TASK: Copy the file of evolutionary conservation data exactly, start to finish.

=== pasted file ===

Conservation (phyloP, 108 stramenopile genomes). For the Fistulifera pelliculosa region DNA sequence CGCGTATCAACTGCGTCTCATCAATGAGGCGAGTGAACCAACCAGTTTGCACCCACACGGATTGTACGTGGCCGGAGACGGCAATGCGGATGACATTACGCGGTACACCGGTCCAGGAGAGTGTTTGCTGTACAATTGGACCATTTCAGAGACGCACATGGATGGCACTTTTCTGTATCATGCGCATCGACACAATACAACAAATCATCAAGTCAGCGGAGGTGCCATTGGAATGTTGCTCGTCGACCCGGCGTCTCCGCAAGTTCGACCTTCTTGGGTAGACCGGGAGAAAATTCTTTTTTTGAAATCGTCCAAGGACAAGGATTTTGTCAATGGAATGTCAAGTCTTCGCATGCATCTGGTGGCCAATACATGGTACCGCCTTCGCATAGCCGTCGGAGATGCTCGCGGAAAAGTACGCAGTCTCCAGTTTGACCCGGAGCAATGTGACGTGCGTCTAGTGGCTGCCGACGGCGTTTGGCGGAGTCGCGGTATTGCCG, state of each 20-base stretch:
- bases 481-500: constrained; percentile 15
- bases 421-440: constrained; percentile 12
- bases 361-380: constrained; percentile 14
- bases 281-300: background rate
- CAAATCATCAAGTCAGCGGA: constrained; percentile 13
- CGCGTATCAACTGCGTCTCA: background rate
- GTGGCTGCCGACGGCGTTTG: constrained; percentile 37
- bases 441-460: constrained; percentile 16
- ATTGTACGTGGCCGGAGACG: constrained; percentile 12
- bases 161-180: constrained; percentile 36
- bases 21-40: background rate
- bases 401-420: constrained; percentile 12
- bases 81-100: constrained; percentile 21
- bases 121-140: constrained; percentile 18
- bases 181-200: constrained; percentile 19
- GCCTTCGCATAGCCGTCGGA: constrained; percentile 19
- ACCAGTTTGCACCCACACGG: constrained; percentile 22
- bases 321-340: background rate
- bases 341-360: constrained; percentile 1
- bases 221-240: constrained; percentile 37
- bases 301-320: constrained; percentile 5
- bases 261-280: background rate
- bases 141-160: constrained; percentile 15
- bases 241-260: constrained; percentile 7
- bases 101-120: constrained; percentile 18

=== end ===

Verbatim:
Conservation (phyloP, 108 stramenopile genomes). For the Fistulifera pelliculosa region DNA sequence CGCGTATCAACTGCGTCTCATCAATGAGGCGAGTGAACCAACCAGTTTGCACCCACACGGATTGTACGTGGCCGGAGACGGCAATGCGGATGACATTACGCGGTACACCGGTCCAGGAGAGTGTTTGCTGTACAATTGGACCATTTCAGAGACGCACATGGATGGCACTTTTCTGTATCATGCGCATCGACACAATACAACAAATCATCAAGTCAGCGGAGGTGCCATTGGAATGTTGCTCGTCGACCCGGCGTCTCCGCAAGTTCGACCTTCTTGGGTAGACCGGGAGAAAATTCTTTTTTTGAAATCGTCCAAGGACAAGGATTTTGTCAATGGAATGTCAAGTCTTCGCATGCATCTGGTGGCCAATACATGGTACCGCCTTCGCATAGCCGTCGGAGATGCTCGCGGAAAAGTACGCAGTCTCCAGTTTGACCCGGAGCAATGTGACGTGCGTCTAGTGGCTGCCGACGGCGTTTGGCGGAGTCGCGGTATTGCCG, state of each 20-base stretch:
- bases 481-500: constrained; percentile 15
- bases 421-440: constrained; percentile 12
- bases 361-380: constrained; percentile 14
- bases 281-300: background rate
- CAAATCATCAAGTCAGCGGA: constrained; percentile 13
- CGCGTATCAACTGCGTCTCA: background rate
- GTGGCTGCCGACGGCGTTTG: constrained; percentile 37
- bases 441-460: constrained; percentile 16
- ATTGTACGTGGCCGGAGACG: constrained; percentile 12
- bases 161-180: constrained; percentile 36
- bases 21-40: background rate
- bases 401-420: constrained; percentile 12
- bases 81-100: constrained; percentile 21
- bases 121-140: constrained; percentile 18
- bases 181-200: constrained; percentile 19
- GCCTTCGCATAGCCGTCGGA: constrained; percentile 19
- ACCAGTTTGCACCCACACGG: constrained; percentile 22
- bases 321-340: background rate
- bases 341-360: constrained; percentile 1
- bases 221-240: constrained; percentile 37
- bases 301-320: constrained; percentile 5
- bases 261-280: background rate
- bases 141-160: constrained; percentile 15
- bases 241-260: constrained; percentile 7
- bases 101-120: constrained; percentile 18